Supporting ELLs: Where to Start


Navigation Links:

Overview and Purpose

1 in every 10 students in NYS is an English Language Learner.

How do we support students whose first language is not English?

This mini-course is designed to give a brief, yet explicit learning experience in order to prepare participants for a successful journey with their English Language Learners (ELLs). Participants include teachers, administrators, staff, or other stakeholders in an ELL's academic progress.

Unit 1 of this course provides an overview of who ELLs are, how they are identified in NYS, and what this means in terms of their education. Unit 2 provides examples and opportunities to discover barriers in academic progress. Unit 3 provides various tools and practice for overcoming these barriers to best support ELLs.

Needs Assessment

The Problems

Knowledge: Educators, administrators, and others who support ELLs in their education lack sufficient knowledge on what it means to be identified as an ELL. In addition, the process for identifying ELLs is not known. Lastly, there are factors that play a large role in ELLs' academics that are often not addressed or determined.

Skills: Educators, administrators, and others who support ELLs in their education do not have the necessary skills for incorporating supports into instruction or materials. Attempts at determining the problem can also be misguided without proper use of references that demonstrate ELL barriers or proficiencies.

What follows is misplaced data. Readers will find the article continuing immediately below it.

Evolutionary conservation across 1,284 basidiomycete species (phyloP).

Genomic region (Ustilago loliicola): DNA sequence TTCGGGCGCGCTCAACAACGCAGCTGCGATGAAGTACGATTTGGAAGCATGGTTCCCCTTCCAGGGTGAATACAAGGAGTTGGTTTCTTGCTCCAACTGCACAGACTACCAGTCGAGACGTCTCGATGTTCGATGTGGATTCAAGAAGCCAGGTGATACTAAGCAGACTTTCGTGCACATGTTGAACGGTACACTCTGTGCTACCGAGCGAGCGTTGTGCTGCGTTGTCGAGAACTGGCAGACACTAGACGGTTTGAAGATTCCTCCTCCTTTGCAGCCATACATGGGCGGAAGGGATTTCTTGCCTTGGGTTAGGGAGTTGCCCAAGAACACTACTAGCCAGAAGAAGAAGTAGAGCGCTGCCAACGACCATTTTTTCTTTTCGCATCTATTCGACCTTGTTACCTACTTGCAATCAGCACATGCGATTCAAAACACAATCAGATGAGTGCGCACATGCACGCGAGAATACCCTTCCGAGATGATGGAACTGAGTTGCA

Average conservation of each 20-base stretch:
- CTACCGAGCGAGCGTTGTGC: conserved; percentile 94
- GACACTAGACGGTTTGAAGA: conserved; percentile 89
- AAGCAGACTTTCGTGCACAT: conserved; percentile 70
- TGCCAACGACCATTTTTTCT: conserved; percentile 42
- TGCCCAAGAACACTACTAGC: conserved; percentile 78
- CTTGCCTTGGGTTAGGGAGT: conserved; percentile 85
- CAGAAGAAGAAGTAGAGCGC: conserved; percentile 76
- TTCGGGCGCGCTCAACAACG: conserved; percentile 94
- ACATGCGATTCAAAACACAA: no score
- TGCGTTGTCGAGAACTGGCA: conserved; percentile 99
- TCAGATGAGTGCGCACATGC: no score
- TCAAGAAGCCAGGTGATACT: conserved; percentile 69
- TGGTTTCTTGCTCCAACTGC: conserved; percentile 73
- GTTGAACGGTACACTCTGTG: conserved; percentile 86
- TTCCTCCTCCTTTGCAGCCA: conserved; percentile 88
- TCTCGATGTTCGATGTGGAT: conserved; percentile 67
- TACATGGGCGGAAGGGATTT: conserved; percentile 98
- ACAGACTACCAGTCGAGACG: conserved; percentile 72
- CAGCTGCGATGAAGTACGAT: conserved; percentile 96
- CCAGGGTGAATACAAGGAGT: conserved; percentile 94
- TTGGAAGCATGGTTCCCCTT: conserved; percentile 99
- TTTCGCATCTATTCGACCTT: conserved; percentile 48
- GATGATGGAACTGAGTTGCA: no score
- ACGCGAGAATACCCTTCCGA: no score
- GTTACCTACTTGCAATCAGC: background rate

Attitudes: Beliefs about ELLs can often be based in false or faulty judgements. Ideas about a student's academic shortcomings can place the student at fault for factors beyond his or her control. It is a common belief that lack of resources and time prevent teachers or tutors (among others) from providing support or modifications for ELLs.

Addressing the Problems

This course aims to educate participants about ELLs, including resources on who they are, how they are identified, and how these various factors in turn affect the student's education. Participants will be provided resources and activities to build their knowledge and skills on how to support ELLs' academic progress. The course is designed to promote self-reflection and align the participants with a growth mindset, finding value in student differences and opportunity in diversity.

Performance Objectives

  • Express who ELLs are and how they are identified in New York State.
  • Identify common barriers in ELLs' academic success and implement strategies to mitigate them.
  • Modify instruction and materials to support ELLs' in the classroom while aligning with grade level standards.

Course Units

This mini-course includes the following units. Click the title of a unit to go to its page.

Unit 1: Who are ELLs?

Module 1.1: How are ELLs identified?

Module 1.2: What does it mean to be an ELL?

Unit 2: What are ELL barriers?

Module 2.1: Identifying Barriers in Instructional Delivery

Module 2.1: Identifying Barriers in Instructional Material

Unit 3: How do we modify?

Module 3.1: Instructional Delivery Differentiation

Module 3.2: Material Modification


Edmonds. (2009). Challenges and Solutions for ELLs. The Science Teacher (National Science Teachers Association), 76(3), 30–.

Markham, & Gordon, K. E. (2007). Challenges and Instructional Approaches Impacting the Literacy Performance of English Language Learners. Multiple Voices for Ethnically Diverse Exceptional Learners, 10(1-2), 73–.